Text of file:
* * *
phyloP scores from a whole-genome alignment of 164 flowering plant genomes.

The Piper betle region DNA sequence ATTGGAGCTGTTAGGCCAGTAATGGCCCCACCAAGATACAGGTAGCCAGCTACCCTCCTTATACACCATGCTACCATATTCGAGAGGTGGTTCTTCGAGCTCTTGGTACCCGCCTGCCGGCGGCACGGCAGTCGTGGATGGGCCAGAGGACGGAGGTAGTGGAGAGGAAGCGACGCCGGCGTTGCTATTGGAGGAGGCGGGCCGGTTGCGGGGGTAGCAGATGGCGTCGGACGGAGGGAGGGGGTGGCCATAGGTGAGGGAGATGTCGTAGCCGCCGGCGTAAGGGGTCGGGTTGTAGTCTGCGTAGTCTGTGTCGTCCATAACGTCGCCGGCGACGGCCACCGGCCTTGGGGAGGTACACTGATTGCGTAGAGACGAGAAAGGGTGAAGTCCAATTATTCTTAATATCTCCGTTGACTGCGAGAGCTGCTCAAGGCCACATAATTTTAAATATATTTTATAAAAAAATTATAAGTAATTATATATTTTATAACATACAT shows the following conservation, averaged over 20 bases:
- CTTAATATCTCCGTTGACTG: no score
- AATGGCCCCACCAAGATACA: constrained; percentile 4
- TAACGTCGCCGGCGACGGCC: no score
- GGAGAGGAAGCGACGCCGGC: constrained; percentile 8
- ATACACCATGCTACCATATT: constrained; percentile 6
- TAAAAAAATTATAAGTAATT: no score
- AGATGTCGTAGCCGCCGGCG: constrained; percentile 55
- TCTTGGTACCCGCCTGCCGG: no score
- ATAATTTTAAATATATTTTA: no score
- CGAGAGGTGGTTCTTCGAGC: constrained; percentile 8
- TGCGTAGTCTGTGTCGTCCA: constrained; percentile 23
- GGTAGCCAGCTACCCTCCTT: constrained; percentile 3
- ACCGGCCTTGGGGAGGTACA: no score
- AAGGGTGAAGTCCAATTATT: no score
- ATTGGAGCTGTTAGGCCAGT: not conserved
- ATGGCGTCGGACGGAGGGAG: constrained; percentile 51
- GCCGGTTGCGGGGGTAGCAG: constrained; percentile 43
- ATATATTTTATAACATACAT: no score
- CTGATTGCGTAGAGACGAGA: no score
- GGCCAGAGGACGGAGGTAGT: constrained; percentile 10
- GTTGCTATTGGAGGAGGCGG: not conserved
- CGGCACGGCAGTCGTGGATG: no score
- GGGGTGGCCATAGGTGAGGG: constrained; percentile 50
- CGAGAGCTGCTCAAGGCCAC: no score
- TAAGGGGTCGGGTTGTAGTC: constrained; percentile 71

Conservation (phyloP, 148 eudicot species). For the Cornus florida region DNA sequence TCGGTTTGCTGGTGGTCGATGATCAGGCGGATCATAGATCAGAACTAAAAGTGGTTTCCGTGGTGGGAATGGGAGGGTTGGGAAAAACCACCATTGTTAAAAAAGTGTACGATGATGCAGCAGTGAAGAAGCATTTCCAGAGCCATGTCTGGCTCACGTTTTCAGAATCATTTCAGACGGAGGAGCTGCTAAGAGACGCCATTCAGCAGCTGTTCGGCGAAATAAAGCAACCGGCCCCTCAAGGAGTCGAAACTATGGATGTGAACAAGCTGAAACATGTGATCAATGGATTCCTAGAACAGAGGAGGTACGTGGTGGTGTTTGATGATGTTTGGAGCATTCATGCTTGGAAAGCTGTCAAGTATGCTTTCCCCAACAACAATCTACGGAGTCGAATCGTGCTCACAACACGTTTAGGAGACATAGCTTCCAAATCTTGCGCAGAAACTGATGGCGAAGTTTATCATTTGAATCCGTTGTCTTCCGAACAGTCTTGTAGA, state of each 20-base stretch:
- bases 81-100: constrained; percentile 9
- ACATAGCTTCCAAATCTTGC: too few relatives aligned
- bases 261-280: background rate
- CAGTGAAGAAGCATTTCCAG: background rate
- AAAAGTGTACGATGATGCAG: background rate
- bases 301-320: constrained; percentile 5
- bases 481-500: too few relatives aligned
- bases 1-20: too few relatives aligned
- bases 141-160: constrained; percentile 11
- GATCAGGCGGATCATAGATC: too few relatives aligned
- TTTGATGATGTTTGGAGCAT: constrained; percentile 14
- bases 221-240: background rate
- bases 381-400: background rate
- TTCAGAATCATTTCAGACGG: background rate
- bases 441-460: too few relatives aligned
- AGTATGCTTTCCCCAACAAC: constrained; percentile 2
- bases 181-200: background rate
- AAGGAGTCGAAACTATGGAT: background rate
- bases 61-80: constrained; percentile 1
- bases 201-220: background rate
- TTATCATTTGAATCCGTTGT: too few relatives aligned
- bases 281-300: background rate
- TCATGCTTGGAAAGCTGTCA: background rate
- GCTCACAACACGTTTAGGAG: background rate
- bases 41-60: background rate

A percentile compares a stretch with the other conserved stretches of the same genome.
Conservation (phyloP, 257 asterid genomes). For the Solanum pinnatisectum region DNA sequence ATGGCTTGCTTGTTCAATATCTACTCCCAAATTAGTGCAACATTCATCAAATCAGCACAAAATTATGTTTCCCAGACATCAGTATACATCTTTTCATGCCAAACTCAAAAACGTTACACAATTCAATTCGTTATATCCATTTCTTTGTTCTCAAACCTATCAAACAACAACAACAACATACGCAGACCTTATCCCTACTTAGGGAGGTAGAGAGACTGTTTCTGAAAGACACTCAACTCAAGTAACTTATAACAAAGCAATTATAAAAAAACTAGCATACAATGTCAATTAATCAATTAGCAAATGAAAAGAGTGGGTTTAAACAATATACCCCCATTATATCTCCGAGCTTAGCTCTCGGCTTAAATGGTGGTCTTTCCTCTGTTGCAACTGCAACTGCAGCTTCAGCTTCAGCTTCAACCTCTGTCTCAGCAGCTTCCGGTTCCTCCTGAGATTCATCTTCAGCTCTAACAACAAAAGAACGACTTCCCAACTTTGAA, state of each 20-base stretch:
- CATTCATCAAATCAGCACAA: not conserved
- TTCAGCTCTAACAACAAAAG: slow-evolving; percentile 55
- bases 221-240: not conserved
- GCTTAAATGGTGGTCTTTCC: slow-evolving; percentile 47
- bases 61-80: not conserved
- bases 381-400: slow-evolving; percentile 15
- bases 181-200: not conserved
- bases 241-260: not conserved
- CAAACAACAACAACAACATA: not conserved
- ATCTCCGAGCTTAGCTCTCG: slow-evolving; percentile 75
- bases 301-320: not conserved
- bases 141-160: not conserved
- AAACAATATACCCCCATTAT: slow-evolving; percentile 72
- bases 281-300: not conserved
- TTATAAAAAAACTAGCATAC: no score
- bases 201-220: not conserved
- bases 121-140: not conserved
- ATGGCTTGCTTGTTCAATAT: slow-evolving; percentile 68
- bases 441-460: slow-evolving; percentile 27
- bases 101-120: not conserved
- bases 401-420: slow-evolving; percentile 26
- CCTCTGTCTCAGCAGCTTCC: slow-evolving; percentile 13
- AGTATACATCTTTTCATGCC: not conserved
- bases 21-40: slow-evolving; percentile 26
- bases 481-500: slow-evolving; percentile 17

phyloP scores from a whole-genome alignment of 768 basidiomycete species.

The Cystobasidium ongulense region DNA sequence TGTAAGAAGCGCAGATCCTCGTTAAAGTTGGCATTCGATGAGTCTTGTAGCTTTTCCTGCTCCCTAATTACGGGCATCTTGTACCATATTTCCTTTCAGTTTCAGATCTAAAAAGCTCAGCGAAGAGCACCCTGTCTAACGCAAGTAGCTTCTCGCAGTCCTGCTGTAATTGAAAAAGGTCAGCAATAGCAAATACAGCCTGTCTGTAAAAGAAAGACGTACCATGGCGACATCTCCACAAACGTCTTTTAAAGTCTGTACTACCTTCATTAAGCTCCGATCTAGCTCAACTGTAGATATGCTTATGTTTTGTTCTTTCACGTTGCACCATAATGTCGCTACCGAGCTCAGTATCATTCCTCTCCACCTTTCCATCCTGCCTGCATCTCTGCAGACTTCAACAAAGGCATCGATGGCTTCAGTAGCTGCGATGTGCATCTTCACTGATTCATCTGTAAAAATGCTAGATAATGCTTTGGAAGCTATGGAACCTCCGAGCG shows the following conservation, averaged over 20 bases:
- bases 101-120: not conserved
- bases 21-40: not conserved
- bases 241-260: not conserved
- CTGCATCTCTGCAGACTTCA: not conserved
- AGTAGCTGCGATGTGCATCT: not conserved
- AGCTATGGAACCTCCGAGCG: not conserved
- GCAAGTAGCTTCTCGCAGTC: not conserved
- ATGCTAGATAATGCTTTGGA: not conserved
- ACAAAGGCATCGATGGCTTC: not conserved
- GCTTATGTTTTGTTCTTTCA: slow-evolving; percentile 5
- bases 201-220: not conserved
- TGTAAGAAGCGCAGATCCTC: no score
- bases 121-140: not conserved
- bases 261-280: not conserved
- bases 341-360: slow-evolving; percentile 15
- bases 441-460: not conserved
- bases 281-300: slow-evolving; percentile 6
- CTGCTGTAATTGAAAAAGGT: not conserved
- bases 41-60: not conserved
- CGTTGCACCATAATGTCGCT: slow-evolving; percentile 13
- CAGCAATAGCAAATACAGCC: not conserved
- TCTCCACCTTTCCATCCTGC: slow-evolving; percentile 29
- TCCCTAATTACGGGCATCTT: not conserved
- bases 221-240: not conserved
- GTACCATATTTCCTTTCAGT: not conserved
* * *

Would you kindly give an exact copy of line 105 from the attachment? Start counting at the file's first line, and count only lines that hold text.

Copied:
- TCCCTAATTACGGGCATCTT: not conserved